For being a supposedly “dead” platform, I get serious use out of it.  And speaking of Zuckerberg –

Instagram This is probably my most frustrating platform these days.  For some time now I’ve been teaching myself (and learning from very generous friends) photography. I like to share my best results, especially so I can get feedback: validation of what works, suggestions for how to improve. I also like to document some things: my work, my travels, my vegan cooking.

So I post to Insta fairly regularly, yet this activity doesn’t get much traction. Each post usually nets a handful of notices and very little feedback.

I’m thinking of rebooting my Instapractice, but am not sure how, or if it’s worthwhile, as I may have been doing it wrong long enough to depress that account.  I *could* do all vegan all the time, perhaps by expanding to include images of ingredients, cookbooks, etc.  I know there’s an audience for it. I just haven’t connected.

I’d like to emphasize the future of higher education – my work – instead, but that’s harder to do. A lot of what I do doesn’t really work in square photos. Articles and books I write don’t get much of a response.  The Insta desktop experience isn’t great, and I’m not sure about thumbing out the equivalent of blog posts there. Perhaps there is a higher ed community there and I just haven’t found it.

I’m open to suggestions.

Dix Hills library aisle

My most popular pic on Flicks, according to stats, and one of my favorites: an aisle from my childhood library.

Flickr is in some ways a better experience for my photos.  It’s a far more satisfying desktop experience. The amount of stuff you can do with images is far richer. I love that it’s web native. In fact, one of my main Flickr uses is searching Creative Commons style for photos to use in presentations and videos. I love having multiple choices here, plus the ease of posting a URL as credit.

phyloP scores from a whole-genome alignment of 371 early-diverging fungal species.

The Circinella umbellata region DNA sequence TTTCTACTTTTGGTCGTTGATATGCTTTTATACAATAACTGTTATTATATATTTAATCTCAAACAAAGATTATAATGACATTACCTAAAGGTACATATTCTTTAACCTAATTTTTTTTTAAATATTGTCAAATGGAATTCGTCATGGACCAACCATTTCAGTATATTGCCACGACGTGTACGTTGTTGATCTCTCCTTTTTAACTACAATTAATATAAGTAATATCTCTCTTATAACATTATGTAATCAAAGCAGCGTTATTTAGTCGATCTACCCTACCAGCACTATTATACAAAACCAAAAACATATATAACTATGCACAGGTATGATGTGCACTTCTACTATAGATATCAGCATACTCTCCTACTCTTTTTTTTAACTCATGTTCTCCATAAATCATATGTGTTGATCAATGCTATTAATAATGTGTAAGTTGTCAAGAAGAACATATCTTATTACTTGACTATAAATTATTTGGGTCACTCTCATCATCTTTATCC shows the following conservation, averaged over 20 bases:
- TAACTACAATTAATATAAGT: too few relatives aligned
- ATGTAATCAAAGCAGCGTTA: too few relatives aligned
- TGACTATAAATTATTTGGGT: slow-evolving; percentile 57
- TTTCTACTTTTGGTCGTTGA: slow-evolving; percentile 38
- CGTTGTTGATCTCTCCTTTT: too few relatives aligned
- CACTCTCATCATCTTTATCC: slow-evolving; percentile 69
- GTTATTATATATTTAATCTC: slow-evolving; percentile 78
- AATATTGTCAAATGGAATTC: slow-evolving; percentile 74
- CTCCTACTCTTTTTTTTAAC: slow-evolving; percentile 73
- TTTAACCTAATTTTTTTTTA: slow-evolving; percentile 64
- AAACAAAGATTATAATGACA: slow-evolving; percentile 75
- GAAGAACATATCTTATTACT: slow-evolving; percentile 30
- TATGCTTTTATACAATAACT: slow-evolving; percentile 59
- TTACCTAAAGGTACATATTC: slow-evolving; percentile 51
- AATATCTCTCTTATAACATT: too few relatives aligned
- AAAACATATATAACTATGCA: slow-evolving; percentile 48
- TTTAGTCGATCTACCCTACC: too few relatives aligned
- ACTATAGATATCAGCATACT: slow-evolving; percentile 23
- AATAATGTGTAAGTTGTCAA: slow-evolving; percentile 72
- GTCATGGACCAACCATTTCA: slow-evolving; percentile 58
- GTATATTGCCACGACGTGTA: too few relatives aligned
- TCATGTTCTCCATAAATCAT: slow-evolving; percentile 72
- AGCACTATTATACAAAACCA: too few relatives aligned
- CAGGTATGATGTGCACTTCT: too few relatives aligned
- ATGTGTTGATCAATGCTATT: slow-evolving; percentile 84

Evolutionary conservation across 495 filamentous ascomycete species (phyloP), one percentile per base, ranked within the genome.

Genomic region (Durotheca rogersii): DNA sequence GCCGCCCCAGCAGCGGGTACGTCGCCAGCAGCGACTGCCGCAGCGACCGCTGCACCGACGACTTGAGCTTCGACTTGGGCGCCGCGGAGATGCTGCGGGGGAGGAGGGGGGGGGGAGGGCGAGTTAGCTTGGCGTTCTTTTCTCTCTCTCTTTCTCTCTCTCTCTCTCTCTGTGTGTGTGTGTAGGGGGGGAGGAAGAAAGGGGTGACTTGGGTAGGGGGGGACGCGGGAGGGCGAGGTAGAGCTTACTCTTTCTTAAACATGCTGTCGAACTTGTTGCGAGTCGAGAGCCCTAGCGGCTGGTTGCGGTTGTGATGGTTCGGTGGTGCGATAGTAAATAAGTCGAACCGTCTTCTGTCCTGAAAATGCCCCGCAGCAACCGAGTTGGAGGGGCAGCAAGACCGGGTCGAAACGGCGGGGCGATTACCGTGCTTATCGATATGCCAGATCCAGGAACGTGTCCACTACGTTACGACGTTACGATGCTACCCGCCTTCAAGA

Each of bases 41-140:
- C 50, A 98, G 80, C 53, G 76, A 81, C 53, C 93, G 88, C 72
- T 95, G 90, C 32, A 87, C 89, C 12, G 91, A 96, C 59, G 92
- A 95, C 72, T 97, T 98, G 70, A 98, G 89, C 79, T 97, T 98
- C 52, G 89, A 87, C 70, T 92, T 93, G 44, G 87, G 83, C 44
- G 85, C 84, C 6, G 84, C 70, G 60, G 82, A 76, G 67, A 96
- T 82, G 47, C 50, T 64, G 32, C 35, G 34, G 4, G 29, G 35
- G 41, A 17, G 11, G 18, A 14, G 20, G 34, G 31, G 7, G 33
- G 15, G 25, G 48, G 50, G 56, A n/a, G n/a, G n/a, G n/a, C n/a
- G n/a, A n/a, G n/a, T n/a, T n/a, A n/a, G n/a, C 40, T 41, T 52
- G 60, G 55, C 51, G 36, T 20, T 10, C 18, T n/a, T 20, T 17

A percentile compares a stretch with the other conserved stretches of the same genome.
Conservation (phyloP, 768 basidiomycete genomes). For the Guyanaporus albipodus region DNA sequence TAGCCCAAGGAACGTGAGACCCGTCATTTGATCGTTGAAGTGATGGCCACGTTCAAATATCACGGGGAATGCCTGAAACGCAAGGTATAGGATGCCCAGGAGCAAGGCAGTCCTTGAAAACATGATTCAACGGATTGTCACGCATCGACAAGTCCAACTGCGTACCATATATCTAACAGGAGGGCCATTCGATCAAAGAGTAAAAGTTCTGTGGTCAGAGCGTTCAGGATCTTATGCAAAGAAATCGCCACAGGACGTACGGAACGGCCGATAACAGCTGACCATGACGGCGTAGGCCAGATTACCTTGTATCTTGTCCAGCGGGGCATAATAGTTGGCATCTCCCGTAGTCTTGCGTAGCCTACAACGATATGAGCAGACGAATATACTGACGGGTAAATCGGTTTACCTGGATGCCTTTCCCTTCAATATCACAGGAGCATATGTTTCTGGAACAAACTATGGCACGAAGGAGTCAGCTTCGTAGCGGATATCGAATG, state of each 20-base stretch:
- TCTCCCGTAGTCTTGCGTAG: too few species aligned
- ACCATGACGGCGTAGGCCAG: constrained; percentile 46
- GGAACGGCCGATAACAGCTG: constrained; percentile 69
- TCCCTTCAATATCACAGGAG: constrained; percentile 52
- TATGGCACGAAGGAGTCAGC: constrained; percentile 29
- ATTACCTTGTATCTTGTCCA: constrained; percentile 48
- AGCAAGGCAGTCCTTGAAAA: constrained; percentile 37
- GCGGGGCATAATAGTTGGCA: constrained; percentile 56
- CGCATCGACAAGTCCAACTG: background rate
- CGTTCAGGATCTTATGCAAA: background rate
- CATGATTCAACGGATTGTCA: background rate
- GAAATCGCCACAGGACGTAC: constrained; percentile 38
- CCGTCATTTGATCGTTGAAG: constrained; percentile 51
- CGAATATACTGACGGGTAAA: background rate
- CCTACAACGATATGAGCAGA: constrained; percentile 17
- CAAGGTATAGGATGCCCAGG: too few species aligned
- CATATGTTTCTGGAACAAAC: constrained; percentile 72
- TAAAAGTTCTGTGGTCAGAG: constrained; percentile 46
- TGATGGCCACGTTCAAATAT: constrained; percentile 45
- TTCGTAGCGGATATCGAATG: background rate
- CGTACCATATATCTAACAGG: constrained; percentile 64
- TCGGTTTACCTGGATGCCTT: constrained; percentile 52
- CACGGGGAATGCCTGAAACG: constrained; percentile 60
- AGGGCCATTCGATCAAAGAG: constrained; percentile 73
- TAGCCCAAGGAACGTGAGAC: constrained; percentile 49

And yet Flickr’s user base seems to have fallen since they missed the mobile boat. I rarely get much in the way of on-platform action, although it’s gratifying when people in other venues use my visual work.

Emerging social media

Threads I’ve been using this for a few weeks, and don’t have a feel for it yet.  I post and read, but it seems scattered.  I really with it had a desktop/web client.

Bluesky Just got on (they’re very size limited) and am exploring.  Haven’t had an extended conversation there yet.

Mastodon I’ve been trying this for years, going between different accounts and many servers, and I think I’ve settled into one combination at last.  Conversations are high quality, albeit small in scale.

I don’t have time to issue my full critique of Mastodon here, but a few notes: it’s still awkward, especially the inter-server issues. Some users are very helpful, which is badly needed, since onboarding is a pain.  So much depends on the identity and administration of a given server.

Remember Web 2.0?

Ah, back in the 21st century’s first decade some of us spoke of web 2.0, a successor to the 1990s’ web, once that was more social, cocreative, with lots of microcontent and more. It was the glory days of blogging, wikis, and RSS.  (In fact, perhaps the most popular article I ever wrote was one I authored with the excellent Alan Levine, on web 2.0 storytelling.)

I persist with some of those historical platforms:

The blog I’ve run many blogs over the years, and keep writing at this one.  I’ve praised it before, so here I’ll just mention that it’s a delight to write here.  It’s also a key part of my professional work, a place to share ideas, host conversation, and develop concepts over time.

Medium I’ve been using this site for a few years.  Usually I share blog posts there, which takes some significant formatting, because Medium’s import engine kept failing, and so I have to manually fix bad quotations and embeds.

On the one hand I enjoy the clean look and feel of articles on the site.  On the other, there’s very little material about colleges and universities, and not much discussion.

I’ve thought of writing more stuff there, natively, to push discussion on higher ed.

I actually managed to monetize Medium, although the results are paltry, a few pennies an article.